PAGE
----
Is your head still spinning from the smackdown of new details Steve Jobs and the Apple crew just slammed you with? Apple’s iCloud page just went live so you can get all the details on the new software that Apple is bringing to you for free later this fall. Of course, Cult of Mac will be posting all new material throughout the day breaking down iCloud and it’s features, so don’t stray too far.
San Francisco-based Cult of Mac staff and any others of our far-flug correspondent crew as can get here look forward to meeting readers and WWDC attendees at a cocktail reception on Thursday, June 9 from 6pm – 9pm during Apple’s World Wide Developers Conference.
UPDATE: The scheduled launch of News Corp.’s iPad app The Daily, referred to in the post below, has been put off — “for weeks, not months” — according to a report by All Things Digital, the Wall Street Journal‘s tech blog, which is owned by News Corp. The launch delay may be related to issues with the recurring subscription functionality of iOS 4.3 (referred to in the post), according to the All Things Digital report.
Apple may be trying to pickpocket subscription revenue from European publishers, according to separatereports issued Friday.
Under new rules regarding publishers’ apps running on iPad, print subscribers to European newspapers will no longer have access to iOS apps allowing them to read content for free on their iPads, according to the reports. By offering free apps to print subscribers, newspapers avoid giving Apple 30% of the revenue they would earn by requiring subscribers to pay for access to content through apps sold in the App Store.
The supposed restrictions come amid speculation over the kinds of subscription functionality the next iteration of iOS firmware may support. The iOS 4.3 beta was seeded to developers this week.
Some believe the next iOS build will permit recurring App Store software subscriptions, a prototype for which could be the rumored joint venture between Apple and Rupert Murdoch’s News Corp., The Daily , which could be the topic of an event scheduled Jan. 19, at which rumors have Murdoch and Apple CEO Steve Jobs appearing together.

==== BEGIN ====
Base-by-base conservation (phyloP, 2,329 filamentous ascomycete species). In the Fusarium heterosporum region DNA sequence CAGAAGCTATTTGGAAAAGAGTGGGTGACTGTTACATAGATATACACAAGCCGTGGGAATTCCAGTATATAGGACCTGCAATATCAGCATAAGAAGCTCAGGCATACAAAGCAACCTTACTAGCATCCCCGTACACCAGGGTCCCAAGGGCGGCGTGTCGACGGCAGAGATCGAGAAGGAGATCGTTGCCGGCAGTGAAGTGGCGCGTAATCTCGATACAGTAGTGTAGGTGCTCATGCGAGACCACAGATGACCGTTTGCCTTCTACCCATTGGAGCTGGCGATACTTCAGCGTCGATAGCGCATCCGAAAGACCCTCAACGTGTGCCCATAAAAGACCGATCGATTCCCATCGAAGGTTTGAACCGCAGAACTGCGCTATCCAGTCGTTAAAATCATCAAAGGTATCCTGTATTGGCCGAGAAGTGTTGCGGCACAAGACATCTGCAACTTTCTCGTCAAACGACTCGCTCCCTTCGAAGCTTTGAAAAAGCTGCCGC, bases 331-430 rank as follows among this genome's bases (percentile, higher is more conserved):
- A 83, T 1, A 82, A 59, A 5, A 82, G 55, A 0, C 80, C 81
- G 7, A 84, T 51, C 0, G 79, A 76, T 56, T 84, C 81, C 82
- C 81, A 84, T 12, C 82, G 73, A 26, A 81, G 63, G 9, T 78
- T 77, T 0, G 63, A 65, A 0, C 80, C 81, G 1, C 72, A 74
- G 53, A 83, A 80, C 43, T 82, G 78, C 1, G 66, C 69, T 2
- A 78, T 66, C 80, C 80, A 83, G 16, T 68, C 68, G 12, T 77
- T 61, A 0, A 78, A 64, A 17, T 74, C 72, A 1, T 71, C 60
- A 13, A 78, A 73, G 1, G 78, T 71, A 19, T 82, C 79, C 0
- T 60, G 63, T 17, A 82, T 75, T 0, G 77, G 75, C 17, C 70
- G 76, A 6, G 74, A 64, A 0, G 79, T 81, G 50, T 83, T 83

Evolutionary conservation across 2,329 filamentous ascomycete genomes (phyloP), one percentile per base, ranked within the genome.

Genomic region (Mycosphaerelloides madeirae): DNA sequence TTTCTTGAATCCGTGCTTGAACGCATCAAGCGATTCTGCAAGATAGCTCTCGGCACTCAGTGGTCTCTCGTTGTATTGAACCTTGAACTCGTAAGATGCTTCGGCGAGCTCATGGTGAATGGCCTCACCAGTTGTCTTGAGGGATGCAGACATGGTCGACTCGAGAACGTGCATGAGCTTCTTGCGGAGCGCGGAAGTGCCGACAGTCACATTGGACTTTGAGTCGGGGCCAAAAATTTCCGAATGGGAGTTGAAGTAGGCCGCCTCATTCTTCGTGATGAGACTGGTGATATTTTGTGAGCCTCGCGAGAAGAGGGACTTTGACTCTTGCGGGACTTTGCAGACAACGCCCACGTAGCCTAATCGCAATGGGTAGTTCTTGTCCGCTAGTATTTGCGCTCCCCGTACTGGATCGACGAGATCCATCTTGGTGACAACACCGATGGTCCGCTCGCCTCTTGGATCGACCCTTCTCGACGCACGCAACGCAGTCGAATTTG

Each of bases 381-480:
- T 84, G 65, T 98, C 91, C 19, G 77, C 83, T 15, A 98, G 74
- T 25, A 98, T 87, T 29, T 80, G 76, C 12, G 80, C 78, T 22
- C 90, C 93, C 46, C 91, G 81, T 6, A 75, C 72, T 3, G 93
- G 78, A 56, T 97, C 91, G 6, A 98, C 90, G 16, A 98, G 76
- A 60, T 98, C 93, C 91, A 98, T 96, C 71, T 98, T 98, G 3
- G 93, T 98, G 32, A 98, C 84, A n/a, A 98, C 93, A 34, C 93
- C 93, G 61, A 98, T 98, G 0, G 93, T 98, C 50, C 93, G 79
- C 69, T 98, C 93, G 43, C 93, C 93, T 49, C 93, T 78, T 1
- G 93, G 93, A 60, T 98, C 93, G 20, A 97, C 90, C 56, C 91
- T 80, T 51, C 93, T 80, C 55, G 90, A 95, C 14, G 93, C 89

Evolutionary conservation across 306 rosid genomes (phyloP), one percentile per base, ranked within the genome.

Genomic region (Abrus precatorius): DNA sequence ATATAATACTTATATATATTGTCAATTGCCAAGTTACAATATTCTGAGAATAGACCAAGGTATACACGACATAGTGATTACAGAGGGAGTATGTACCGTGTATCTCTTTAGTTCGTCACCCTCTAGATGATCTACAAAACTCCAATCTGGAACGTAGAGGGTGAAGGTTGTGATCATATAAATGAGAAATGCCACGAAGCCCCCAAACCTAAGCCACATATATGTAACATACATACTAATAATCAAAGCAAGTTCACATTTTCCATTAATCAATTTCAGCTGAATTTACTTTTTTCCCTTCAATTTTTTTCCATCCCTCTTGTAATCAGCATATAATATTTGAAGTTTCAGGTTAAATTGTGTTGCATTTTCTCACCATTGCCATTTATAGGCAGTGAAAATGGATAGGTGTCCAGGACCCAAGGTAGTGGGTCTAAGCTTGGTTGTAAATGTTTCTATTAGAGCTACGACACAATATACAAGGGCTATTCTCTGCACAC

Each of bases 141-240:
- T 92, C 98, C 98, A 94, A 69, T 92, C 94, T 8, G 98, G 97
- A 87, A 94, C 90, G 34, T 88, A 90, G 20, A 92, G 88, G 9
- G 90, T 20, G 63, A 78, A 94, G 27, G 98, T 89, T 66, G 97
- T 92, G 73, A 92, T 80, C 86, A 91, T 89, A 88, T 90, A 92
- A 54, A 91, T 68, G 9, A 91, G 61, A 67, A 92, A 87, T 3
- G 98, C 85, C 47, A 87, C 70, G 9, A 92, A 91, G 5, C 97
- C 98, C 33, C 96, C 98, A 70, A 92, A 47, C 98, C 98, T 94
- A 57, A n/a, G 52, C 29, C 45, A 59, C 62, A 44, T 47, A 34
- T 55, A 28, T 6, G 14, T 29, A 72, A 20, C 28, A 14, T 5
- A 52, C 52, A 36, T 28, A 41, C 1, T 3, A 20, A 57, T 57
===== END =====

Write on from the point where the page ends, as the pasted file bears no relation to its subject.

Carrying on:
Thus far, no similar complaints have issued from US publishers and it seems strange, at best, Apple would feel entitled either to a cut of publishers’ print subscription revenue or to dictate whether publishers’ had to charge for apps developed for the App Store.
Early registration discounts expire Monday for MacTech Boot Camp, the one day immersive event for Mac consultants and uber-geeks held at the start of the MacWorld Conference and Expo in San Francisco on January 26.
With seminars covering topics such as:
Marketing in a Community
Client Documentation, Passwords and Records
Networking Basics and Troubleshooting
Printing Setup and Troubleshooting (Wifi, USB, Bluetooth, and Wired)
Windows on the Mac Options
Viruses and Security
and more, MacTech Boot Camp offers a rich vein of resources designed to enhance the credentials of any Mac IT consultant offering services to the home, SOHO (small office home office) and SMB markets.
Those looking to obtain Apple certification may also sign up for a study session and exam prior to the Boot Camp on January 25.
While many tech pundits equivocate over the Verizon iPhone now that it’s finally almost here, Apple co-founder Steve Wozniak has no qualms about plunking down for another device on a new network.
“I’m definitely going to get one,” Wozniak said. “I always have at least one Verizon phone on me at all times, just in case I’m in one of those bad areas. You can find those areas where Veriozn doesn’t work and AT&T does, but in truth, it’s usually the opposite.”
“And I also love the mobile hotspot,” Wozniak added. “I hope it’s the standard $30 a month. I wish it was free like the Palm Pre, because that made the Pre a cheaper Mi-Fi. Anyway so I’m expecting that it’s no big new iPhone, not even a new color. It’s just going to be on the Verizon network.”
Wozniak is not your average cell phone user, however. Aside from being far more fabulously wealthy than 99% of the people in the US, his Verizon iPhone will bring the number in his phone holster up to four.
“I’ll have three activated AT&T iPhones, so if the battery runs down I have a spare,” Wozniak said. “And I’m in Europe a lot of times, so maybe one of them will be Verizon, one of them will be AT&T. So I’ll have two AT&T, one AT&T with the international plan, and one Verizon if I need it. Although the tethering’s only to a computer. Although maybe I can give one number up and give it to Verizon. And I’ll keep the Droid X. And I’ll probably give up the Palm Pre, because I now have another Mi-Fi.”